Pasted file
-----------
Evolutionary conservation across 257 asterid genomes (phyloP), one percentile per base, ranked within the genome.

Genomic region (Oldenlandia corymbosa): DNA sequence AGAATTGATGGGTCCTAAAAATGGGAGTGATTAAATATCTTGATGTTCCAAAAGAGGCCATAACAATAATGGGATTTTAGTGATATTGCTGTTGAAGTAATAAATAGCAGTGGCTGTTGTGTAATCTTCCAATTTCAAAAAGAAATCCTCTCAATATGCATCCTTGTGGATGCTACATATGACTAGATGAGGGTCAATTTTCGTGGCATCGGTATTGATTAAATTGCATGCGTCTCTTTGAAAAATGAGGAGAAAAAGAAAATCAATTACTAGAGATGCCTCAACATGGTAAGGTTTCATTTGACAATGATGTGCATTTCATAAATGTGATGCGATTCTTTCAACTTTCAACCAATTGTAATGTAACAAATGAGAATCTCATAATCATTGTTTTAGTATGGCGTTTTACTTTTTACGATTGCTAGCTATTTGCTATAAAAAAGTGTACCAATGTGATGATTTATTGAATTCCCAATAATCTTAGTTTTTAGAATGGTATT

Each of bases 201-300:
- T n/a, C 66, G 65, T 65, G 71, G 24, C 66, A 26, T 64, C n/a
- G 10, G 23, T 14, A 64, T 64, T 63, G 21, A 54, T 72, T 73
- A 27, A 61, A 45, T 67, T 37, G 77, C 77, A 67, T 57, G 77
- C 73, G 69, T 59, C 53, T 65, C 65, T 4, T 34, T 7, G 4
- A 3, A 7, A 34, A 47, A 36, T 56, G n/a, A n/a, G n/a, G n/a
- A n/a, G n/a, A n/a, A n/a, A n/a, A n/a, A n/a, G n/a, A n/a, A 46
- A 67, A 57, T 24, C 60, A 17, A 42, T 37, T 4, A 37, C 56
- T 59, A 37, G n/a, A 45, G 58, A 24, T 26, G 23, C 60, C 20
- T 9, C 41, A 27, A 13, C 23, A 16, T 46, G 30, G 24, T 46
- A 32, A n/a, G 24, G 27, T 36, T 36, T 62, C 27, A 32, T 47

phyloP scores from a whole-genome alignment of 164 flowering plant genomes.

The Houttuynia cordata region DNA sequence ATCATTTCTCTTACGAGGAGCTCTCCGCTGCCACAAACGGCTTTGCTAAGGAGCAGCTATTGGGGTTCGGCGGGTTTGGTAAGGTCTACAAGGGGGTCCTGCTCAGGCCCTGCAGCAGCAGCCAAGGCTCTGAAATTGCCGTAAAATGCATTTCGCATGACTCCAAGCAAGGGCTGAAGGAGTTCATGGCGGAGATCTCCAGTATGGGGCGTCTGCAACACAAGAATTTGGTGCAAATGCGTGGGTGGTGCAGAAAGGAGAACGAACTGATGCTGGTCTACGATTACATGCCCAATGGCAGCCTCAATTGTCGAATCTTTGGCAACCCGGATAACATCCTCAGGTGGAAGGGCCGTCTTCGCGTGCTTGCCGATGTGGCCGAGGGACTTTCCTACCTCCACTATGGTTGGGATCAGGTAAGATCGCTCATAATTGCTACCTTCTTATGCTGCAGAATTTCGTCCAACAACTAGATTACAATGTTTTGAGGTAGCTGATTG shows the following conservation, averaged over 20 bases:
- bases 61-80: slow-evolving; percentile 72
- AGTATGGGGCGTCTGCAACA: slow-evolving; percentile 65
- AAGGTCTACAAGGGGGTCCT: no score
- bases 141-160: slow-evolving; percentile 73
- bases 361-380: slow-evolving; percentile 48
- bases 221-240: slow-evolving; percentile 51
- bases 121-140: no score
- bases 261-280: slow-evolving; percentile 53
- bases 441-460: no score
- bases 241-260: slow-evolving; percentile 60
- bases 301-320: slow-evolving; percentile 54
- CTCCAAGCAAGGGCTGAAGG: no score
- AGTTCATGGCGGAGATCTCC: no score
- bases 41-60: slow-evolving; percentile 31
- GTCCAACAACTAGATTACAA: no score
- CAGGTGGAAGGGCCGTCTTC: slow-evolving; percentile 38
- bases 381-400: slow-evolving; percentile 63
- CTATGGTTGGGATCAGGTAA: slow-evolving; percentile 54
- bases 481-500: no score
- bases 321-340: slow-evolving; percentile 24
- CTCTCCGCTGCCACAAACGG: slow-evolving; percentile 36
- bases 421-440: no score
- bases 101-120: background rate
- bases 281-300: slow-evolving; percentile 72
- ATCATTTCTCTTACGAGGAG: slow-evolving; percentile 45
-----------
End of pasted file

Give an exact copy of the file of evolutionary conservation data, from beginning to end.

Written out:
Evolutionary conservation across 257 asterid genomes (phyloP), one percentile per base, ranked within the genome.

Genomic region (Oldenlandia corymbosa): DNA sequence AGAATTGATGGGTCCTAAAAATGGGAGTGATTAAATATCTTGATGTTCCAAAAGAGGCCATAACAATAATGGGATTTTAGTGATATTGCTGTTGAAGTAATAAATAGCAGTGGCTGTTGTGTAATCTTCCAATTTCAAAAAGAAATCCTCTCAATATGCATCCTTGTGGATGCTACATATGACTAGATGAGGGTCAATTTTCGTGGCATCGGTATTGATTAAATTGCATGCGTCTCTTTGAAAAATGAGGAGAAAAAGAAAATCAATTACTAGAGATGCCTCAACATGGTAAGGTTTCATTTGACAATGATGTGCATTTCATAAATGTGATGCGATTCTTTCAACTTTCAACCAATTGTAATGTAACAAATGAGAATCTCATAATCATTGTTTTAGTATGGCGTTTTACTTTTTACGATTGCTAGCTATTTGCTATAAAAAAGTGTACCAATGTGATGATTTATTGAATTCCCAATAATCTTAGTTTTTAGAATGGTATT

Each of bases 201-300:
- T n/a, C 66, G 65, T 65, G 71, G 24, C 66, A 26, T 64, C n/a
- G 10, G 23, T 14, A 64, T 64, T 63, G 21, A 54, T 72, T 73
- A 27, A 61, A 45, T 67, T 37, G 77, C 77, A 67, T 57, G 77
- C 73, G 69, T 59, C 53, T 65, C 65, T 4, T 34, T 7, G 4
- A 3, A 7, A 34, A 47, A 36, T 56, G n/a, A n/a, G n/a, G n/a
- A n/a, G n/a, A n/a, A n/a, A n/a, A n/a, A n/a, G n/a, A n/a, A 46
- A 67, A 57, T 24, C 60, A 17, A 42, T 37, T 4, A 37, C 56
- T 59, A 37, G n/a, A 45, G 58, A 24, T 26, G 23, C 60, C 20
- T 9, C 41, A 27, A 13, C 23, A 16, T 46, G 30, G 24, T 46
- A 32, A n/a, G 24, G 27, T 36, T 36, T 62, C 27, A 32, T 47

phyloP scores from a whole-genome alignment of 164 flowering plant genomes.

The Houttuynia cordata region DNA sequence ATCATTTCTCTTACGAGGAGCTCTCCGCTGCCACAAACGGCTTTGCTAAGGAGCAGCTATTGGGGTTCGGCGGGTTTGGTAAGGTCTACAAGGGGGTCCTGCTCAGGCCCTGCAGCAGCAGCCAAGGCTCTGAAATTGCCGTAAAATGCATTTCGCATGACTCCAAGCAAGGGCTGAAGGAGTTCATGGCGGAGATCTCCAGTATGGGGCGTCTGCAACACAAGAATTTGGTGCAAATGCGTGGGTGGTGCAGAAAGGAGAACGAACTGATGCTGGTCTACGATTACATGCCCAATGGCAGCCTCAATTGTCGAATCTTTGGCAACCCGGATAACATCCTCAGGTGGAAGGGCCGTCTTCGCGTGCTTGCCGATGTGGCCGAGGGACTTTCCTACCTCCACTATGGTTGGGATCAGGTAAGATCGCTCATAATTGCTACCTTCTTATGCTGCAGAATTTCGTCCAACAACTAGATTACAATGTTTTGAGGTAGCTGATTG shows the following conservation, averaged over 20 bases:
- bases 61-80: slow-evolving; percentile 72
- AGTATGGGGCGTCTGCAACA: slow-evolving; percentile 65
- AAGGTCTACAAGGGGGTCCT: no score
- bases 141-160: slow-evolving; percentile 73
- bases 361-380: slow-evolving; percentile 48
- bases 221-240: slow-evolving; percentile 51
- bases 121-140: no score
- bases 261-280: slow-evolving; percentile 53
- bases 441-460: no score
- bases 241-260: slow-evolving; percentile 60
- bases 301-320: slow-evolving; percentile 54
- CTCCAAGCAAGGGCTGAAGG: no score
- AGTTCATGGCGGAGATCTCC: no score
- bases 41-60: slow-evolving; percentile 31
- GTCCAACAACTAGATTACAA: no score
- CAGGTGGAAGGGCCGTCTTC: slow-evolving; percentile 38
- bases 381-400: slow-evolving; percentile 63
- CTATGGTTGGGATCAGGTAA: slow-evolving; percentile 54
- bases 481-500: no score
- bases 321-340: slow-evolving; percentile 24
- CTCTCCGCTGCCACAAACGG: slow-evolving; percentile 36
- bases 421-440: no score
- bases 101-120: background rate
- bases 281-300: slow-evolving; percentile 72
- ATCATTTCTCTTACGAGGAG: slow-evolving; percentile 45